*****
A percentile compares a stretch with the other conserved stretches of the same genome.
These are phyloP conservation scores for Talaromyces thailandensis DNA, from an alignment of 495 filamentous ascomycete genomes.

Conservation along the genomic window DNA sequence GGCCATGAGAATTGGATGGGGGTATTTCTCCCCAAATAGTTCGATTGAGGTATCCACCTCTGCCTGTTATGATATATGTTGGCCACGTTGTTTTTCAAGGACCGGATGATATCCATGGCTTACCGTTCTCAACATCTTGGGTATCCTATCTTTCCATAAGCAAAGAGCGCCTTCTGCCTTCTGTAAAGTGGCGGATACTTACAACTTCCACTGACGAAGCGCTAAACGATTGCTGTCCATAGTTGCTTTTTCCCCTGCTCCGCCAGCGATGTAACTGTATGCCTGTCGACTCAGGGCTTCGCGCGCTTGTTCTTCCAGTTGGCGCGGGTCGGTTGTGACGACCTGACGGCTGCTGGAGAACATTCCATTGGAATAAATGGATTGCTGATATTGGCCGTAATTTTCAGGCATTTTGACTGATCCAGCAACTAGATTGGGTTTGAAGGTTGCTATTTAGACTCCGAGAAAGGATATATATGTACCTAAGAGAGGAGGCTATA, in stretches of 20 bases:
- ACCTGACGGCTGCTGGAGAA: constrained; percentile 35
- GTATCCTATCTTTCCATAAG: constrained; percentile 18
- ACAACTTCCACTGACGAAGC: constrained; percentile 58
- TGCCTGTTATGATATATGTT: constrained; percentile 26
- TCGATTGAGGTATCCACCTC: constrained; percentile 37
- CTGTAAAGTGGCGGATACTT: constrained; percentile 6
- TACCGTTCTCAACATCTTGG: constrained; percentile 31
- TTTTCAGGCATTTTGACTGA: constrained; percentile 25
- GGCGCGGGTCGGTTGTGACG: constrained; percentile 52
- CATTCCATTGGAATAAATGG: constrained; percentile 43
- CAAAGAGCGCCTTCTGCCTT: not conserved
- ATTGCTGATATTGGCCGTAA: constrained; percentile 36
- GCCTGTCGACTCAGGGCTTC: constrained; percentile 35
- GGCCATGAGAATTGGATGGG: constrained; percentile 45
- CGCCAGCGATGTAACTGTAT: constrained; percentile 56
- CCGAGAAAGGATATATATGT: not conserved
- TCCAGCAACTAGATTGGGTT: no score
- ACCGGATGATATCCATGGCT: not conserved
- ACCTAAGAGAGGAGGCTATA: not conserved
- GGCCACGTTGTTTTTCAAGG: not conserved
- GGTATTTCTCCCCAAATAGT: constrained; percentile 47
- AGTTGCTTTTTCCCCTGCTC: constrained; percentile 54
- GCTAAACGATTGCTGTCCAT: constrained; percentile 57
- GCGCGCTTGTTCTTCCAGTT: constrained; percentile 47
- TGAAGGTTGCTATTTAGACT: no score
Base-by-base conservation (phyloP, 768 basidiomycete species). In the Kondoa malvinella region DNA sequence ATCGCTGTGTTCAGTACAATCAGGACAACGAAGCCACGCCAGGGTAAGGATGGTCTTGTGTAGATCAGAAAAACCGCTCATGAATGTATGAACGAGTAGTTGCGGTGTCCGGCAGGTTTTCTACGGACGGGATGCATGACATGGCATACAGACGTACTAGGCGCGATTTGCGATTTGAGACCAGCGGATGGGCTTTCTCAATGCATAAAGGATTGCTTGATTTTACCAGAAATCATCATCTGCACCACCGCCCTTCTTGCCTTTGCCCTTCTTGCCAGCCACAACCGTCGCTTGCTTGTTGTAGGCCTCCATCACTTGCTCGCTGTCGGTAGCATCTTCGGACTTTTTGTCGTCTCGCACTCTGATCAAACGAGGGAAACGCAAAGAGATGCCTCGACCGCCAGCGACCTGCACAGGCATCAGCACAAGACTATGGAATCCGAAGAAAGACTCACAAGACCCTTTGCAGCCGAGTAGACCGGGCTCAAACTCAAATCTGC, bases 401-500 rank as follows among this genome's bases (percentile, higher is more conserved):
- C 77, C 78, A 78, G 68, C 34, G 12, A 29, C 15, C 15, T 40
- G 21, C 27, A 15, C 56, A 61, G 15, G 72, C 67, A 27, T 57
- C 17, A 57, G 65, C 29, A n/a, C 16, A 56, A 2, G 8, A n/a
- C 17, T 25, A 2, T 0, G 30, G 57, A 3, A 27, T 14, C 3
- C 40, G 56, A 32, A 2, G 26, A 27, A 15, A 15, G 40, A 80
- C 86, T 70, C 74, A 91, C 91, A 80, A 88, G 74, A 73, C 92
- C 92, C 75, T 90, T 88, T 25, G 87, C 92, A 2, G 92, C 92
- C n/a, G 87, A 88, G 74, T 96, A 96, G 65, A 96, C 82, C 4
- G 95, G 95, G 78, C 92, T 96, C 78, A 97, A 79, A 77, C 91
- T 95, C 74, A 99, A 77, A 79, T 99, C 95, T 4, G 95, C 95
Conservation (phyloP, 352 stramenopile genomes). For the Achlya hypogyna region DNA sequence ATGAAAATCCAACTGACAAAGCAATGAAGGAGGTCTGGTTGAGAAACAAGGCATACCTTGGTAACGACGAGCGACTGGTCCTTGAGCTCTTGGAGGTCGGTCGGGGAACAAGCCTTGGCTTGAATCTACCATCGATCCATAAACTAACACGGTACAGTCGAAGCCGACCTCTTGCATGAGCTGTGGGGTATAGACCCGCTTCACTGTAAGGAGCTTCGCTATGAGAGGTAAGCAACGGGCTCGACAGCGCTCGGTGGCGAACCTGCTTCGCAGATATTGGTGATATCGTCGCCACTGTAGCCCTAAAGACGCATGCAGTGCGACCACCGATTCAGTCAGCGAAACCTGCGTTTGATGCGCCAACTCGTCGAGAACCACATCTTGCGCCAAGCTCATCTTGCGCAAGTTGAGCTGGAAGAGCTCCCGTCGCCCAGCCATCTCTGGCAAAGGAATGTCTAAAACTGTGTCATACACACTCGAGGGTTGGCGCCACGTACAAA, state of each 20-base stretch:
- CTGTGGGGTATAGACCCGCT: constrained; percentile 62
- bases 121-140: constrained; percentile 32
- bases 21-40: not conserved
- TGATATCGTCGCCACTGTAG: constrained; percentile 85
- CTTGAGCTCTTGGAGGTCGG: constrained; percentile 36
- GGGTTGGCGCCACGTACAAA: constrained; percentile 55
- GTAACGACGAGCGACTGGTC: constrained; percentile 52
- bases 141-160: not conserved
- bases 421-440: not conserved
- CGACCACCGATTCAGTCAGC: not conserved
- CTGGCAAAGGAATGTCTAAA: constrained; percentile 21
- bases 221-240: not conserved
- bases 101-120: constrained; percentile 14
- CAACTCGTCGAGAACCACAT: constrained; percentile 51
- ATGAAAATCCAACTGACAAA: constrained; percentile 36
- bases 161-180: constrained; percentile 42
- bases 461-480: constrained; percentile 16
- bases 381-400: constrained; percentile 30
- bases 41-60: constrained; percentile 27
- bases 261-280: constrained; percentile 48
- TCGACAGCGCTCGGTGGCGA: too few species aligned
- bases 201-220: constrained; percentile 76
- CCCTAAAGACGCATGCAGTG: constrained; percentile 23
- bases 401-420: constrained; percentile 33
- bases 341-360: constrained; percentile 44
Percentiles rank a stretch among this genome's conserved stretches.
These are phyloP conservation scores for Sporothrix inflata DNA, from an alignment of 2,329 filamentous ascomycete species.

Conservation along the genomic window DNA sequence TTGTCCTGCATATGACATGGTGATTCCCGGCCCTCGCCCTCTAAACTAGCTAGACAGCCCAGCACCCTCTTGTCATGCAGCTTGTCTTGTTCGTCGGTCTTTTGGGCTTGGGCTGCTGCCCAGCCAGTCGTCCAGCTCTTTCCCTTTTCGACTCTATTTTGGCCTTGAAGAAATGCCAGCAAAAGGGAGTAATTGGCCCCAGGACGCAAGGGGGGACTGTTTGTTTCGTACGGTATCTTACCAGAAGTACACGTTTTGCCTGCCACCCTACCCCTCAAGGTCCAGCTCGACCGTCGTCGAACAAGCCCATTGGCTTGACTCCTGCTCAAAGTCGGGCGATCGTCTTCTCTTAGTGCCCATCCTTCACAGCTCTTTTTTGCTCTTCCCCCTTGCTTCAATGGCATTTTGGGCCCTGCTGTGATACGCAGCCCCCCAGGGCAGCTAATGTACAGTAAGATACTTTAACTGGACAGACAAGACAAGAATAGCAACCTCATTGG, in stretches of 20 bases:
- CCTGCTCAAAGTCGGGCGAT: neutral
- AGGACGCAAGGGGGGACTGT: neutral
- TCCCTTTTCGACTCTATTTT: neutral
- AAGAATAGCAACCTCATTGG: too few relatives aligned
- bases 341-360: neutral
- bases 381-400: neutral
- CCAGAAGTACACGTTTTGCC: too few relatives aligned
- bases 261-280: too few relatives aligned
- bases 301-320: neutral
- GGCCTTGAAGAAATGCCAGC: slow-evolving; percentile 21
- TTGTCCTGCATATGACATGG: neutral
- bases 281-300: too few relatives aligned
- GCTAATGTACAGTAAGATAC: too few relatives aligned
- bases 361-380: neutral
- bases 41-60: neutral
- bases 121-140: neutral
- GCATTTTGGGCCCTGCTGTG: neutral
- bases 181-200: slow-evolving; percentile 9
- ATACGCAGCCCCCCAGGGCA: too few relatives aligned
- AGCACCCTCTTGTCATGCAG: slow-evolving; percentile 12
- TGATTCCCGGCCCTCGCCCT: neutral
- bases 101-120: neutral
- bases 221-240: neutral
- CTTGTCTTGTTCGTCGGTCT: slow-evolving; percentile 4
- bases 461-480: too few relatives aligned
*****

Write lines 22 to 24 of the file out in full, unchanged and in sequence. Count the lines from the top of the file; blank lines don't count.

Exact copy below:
- ACCTAAGAGAGGAGGCTATA: not conserved
- GGCCACGTTGTTTTTCAAGG: not conserved
- GGTATTTCTCCCCAAATAGT: constrained; percentile 47